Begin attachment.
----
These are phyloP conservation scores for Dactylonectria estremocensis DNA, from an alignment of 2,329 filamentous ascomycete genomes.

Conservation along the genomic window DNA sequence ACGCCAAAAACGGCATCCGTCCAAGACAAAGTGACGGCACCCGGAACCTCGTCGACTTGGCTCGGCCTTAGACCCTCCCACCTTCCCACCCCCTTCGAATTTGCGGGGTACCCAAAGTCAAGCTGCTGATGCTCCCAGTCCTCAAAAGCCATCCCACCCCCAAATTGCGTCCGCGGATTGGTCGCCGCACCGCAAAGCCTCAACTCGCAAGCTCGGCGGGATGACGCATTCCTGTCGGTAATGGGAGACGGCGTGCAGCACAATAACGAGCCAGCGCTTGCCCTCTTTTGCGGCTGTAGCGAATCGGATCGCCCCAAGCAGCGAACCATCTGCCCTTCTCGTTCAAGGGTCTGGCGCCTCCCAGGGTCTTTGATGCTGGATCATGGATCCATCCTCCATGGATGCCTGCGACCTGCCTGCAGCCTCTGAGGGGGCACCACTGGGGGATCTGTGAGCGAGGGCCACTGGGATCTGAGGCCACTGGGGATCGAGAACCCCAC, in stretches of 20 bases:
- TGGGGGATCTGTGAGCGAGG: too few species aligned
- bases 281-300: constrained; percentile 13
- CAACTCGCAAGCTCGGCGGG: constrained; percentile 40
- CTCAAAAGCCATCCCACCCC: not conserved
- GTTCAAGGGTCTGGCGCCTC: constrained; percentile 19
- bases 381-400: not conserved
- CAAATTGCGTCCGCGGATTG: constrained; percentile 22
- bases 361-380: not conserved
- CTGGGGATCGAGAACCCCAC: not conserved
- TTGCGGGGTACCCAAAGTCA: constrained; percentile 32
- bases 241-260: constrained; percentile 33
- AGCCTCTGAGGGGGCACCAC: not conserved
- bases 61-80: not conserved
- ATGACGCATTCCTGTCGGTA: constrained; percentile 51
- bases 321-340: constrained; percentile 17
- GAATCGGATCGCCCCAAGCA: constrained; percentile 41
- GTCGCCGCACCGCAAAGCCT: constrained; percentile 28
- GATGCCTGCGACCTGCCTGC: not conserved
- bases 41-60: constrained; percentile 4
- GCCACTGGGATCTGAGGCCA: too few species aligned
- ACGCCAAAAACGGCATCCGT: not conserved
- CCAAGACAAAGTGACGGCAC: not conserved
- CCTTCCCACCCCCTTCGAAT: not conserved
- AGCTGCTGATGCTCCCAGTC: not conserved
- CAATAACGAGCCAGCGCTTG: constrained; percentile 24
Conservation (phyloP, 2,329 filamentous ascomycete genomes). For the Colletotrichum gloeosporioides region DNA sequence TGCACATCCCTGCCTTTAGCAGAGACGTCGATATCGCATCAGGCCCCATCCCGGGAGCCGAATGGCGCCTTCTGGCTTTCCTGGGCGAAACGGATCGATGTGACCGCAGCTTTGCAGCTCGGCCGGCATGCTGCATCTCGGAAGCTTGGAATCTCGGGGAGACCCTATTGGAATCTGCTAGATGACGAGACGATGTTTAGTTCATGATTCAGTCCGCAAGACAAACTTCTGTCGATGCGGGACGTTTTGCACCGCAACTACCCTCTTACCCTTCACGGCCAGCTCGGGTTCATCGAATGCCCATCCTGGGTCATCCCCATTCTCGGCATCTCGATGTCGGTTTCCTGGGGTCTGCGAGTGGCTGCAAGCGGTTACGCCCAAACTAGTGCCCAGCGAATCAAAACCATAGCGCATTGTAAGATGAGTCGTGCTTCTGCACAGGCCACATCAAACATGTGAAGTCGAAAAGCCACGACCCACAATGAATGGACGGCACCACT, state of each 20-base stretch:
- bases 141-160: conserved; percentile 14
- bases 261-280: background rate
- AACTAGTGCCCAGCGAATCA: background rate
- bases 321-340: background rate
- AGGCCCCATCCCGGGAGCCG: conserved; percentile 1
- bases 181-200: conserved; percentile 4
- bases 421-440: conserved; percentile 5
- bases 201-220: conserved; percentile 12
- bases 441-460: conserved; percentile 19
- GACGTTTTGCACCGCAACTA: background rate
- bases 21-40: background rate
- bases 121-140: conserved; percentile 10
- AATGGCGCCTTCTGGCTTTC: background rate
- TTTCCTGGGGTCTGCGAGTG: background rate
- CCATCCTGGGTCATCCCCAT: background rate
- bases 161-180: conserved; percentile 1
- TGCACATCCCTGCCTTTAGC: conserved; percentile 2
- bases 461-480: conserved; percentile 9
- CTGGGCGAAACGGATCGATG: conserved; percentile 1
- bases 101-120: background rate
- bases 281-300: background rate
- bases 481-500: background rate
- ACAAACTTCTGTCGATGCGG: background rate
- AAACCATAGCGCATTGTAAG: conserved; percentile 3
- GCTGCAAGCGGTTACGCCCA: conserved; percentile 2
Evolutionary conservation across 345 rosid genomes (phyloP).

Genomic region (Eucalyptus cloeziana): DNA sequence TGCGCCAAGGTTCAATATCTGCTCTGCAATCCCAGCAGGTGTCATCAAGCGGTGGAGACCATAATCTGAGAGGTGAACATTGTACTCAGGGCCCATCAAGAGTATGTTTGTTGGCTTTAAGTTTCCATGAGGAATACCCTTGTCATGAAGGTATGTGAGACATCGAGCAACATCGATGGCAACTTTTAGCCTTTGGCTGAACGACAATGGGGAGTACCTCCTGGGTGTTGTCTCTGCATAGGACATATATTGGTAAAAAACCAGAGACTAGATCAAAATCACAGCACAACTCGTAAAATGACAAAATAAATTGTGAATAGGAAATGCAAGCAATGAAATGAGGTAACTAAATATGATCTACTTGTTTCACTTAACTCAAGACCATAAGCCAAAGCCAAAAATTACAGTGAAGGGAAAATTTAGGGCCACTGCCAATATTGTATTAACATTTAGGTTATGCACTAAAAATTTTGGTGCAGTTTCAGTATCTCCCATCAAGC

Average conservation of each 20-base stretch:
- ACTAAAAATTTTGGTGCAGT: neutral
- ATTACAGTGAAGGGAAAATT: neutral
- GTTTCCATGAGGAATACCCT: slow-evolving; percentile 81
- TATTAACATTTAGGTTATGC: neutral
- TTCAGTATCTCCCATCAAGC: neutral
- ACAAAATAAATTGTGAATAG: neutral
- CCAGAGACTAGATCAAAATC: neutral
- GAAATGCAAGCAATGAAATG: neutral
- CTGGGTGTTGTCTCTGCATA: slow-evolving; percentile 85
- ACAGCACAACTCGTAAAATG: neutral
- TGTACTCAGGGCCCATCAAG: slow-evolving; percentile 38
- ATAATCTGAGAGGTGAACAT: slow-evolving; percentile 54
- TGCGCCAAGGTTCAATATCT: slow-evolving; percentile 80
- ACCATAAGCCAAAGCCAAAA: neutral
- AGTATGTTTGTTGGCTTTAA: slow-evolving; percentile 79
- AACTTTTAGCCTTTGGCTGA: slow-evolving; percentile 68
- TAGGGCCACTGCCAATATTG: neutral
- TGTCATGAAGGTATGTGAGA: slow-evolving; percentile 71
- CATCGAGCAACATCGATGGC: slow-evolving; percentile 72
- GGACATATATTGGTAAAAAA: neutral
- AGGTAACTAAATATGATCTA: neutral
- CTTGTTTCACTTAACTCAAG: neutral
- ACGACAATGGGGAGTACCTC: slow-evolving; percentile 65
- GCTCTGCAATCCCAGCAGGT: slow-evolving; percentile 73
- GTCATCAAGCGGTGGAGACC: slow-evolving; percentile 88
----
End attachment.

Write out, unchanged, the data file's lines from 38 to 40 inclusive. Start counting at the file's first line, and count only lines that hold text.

- GACGTTTTGCACCGCAACTA: background rate
- bases 21-40: background rate
- bases 121-140: conserved; percentile 10